NOVI, Mich. - "Right here, this is the headband part and it's actually pretty easy," said Wenbo Xu.
Xu is holding a stiff plastic green band, rotating it on a zoom call. And he's right, it is pretty easy - if you're just snapping the pieces of a face shield together.
But that's only the final step on a complex and intersecting project undertaken by the robotics team at Novi High School. Xu and his teammates aren't just spending their pandemic summer putting the final touches on thousands of face shields - they're constructing personal protective equipment completely on their own.
Frog Force, the name for Oakland County high schools' robotics team has had brushes with fame in the past, making it to world championships and giving back to their community.
The 120-member team was two weeks into this year's challenge when COVID-19 disrupted the tournament, sending everyone home. But where one challenge ends, another one begins. And the challenge Frog Force took on diverted from real-world simulated problems to real-world actual problems: a gaping hole in PPE.
"I thought it was a really good challenge because if you think about it, us students - we're learning how to operate these machines (right here behind me) and a the same time, it's a really fun interesting experience and then also you're helping out the community at the same time," said Xu.
Armed with 3-D printers and programs of code just waiting to be deployed, the students got to work.
Under the watchful eye of their lead mentor Anu Udupa, Frog Force embarked upon a mission to deliver face shields to the first responders and health care workers who needed them most.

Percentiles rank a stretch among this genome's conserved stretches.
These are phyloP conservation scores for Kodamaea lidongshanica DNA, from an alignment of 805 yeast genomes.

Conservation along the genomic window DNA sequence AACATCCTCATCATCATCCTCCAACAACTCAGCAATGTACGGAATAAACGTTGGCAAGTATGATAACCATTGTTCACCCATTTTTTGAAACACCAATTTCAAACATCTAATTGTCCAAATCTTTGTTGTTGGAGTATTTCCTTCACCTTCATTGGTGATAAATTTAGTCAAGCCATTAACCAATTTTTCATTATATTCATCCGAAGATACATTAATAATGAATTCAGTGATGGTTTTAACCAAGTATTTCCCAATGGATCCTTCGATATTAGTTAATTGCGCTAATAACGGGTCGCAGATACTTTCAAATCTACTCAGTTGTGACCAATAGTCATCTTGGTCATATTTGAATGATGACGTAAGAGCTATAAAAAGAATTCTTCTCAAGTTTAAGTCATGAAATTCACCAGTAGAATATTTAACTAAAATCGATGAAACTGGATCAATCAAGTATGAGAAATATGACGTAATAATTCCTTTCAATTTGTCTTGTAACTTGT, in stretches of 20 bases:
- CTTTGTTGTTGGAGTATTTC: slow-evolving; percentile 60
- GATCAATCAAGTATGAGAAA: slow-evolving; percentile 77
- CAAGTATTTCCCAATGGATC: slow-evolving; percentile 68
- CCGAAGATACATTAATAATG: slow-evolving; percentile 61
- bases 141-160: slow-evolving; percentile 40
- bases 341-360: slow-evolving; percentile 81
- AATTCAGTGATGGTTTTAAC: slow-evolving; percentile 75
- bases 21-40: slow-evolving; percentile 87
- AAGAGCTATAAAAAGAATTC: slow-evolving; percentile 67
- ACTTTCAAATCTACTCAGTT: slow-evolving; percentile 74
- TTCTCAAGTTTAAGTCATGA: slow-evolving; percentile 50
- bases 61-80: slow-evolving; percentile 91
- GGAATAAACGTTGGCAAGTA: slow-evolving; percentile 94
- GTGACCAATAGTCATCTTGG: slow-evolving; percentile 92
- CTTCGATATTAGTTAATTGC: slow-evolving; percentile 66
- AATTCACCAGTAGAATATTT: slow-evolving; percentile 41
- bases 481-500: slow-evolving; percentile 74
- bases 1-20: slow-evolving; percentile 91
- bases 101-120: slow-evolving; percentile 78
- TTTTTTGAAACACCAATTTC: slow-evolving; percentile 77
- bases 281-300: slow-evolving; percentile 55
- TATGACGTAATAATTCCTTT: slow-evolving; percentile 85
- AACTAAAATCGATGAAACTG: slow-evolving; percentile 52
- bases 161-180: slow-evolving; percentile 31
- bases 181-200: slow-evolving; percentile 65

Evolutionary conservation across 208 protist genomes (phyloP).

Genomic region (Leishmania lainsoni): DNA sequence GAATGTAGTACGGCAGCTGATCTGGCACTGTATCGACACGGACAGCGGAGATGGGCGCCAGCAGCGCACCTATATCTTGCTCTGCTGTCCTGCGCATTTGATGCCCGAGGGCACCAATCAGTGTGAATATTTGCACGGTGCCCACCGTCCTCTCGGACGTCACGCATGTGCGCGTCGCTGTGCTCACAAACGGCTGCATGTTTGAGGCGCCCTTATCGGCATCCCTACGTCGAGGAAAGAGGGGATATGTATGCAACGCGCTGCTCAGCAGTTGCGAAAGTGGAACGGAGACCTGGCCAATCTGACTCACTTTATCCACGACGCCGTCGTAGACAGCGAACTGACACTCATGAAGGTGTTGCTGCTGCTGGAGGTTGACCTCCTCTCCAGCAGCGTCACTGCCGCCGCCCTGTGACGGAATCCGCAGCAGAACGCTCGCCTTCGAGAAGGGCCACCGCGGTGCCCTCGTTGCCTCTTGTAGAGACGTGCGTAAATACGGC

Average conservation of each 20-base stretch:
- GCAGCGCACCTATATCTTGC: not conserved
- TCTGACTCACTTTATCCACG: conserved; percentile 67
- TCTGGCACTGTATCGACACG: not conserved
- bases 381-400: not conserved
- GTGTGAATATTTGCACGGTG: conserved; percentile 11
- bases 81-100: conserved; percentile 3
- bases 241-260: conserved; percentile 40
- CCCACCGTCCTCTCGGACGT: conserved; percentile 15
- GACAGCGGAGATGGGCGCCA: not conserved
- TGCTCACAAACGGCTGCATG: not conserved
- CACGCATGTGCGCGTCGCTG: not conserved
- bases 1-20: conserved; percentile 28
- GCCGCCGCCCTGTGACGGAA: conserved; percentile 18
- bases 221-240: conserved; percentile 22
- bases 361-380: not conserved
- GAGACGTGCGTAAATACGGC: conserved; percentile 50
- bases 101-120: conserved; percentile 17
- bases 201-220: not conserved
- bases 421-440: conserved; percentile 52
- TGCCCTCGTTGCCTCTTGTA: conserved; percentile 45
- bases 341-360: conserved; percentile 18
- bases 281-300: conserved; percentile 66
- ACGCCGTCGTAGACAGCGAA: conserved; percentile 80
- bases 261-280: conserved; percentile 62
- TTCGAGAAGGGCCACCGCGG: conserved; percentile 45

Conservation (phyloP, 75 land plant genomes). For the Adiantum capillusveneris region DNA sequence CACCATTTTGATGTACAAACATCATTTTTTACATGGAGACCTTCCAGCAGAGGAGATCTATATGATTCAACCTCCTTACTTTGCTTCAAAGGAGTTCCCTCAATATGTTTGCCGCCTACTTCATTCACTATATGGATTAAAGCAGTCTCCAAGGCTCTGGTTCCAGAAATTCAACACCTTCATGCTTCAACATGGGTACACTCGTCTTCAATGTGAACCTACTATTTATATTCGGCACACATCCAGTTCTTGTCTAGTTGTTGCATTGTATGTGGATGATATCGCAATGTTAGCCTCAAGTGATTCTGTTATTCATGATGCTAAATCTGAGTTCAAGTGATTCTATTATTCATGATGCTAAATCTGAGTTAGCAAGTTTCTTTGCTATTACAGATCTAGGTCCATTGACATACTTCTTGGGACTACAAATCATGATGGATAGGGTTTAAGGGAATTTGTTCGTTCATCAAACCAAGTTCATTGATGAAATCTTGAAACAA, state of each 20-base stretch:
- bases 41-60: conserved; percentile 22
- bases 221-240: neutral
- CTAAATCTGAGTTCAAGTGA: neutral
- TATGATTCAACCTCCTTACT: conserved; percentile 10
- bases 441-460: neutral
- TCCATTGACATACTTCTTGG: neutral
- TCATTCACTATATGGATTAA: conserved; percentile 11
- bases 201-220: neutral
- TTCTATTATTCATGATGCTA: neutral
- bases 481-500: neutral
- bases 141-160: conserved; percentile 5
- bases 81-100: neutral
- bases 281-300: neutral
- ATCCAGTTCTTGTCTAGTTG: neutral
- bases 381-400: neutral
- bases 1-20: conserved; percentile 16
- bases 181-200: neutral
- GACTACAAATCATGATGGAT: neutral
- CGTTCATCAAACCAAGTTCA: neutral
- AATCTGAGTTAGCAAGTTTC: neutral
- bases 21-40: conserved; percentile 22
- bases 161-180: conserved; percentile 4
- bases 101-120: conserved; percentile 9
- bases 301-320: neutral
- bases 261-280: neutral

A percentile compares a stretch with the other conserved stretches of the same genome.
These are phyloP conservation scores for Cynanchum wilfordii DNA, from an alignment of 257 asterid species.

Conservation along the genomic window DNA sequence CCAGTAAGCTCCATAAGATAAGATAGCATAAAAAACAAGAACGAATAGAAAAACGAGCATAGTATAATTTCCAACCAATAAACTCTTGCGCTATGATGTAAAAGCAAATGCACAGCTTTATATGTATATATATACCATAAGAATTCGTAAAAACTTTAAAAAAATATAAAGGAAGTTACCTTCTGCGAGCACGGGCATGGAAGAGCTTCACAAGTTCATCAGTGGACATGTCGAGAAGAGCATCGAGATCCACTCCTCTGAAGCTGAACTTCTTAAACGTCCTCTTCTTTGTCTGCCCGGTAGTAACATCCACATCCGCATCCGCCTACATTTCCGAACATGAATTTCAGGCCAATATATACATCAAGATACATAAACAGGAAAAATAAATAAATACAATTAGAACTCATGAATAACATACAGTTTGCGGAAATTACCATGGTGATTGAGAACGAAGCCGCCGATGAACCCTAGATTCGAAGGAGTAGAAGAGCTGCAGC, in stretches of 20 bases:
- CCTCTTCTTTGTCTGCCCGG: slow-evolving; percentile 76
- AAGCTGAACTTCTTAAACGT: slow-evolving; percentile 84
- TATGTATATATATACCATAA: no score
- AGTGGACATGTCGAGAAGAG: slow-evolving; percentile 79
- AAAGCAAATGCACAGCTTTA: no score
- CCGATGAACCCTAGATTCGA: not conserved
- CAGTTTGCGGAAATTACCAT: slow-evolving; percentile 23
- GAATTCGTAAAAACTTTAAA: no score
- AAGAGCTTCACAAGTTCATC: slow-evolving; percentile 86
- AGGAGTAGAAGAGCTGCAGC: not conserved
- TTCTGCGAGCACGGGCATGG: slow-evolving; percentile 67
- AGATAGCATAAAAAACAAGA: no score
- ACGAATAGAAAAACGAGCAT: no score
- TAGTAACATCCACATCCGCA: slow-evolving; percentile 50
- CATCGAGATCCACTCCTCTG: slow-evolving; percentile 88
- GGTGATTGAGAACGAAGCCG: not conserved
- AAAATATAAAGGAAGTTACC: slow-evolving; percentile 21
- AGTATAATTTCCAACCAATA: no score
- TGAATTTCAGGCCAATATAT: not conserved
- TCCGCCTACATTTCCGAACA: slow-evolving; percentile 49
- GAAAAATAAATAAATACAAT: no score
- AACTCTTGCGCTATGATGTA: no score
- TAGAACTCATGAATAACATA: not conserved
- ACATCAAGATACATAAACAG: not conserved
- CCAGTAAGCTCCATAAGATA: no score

"(We have built) two-thousand three hundred face shields which have gone to different hospitals Henry Ford, Beaumont, the Novi police," said Udupa.
And their team's altruism didn't go unnoticed. When the school's superintendent saw what they were making with the printers, administrators asked the robotics team to make a face shield for every teacher and staff member in the district.
"Through the experiences with my robotics team, I thought it was really rewarding and fun to work with the group," said Xu.
Donations and 10 3-D printers loaned out for their use, the students were able to build the shields at home while collaborating online.
Working together, they hope to have made a thousand face shields by the end of the week.
"It's very nice when I go through the chat and I see them all discussing," Udupa said. "'Okay, I had this problem, how do I solve this?' and all those things. The comradery nice to see and it makes me feel proud."
"(It's) a win-win for everybody and you get a really warm feeling in your heart knowing it will go to a good cause," said Xu.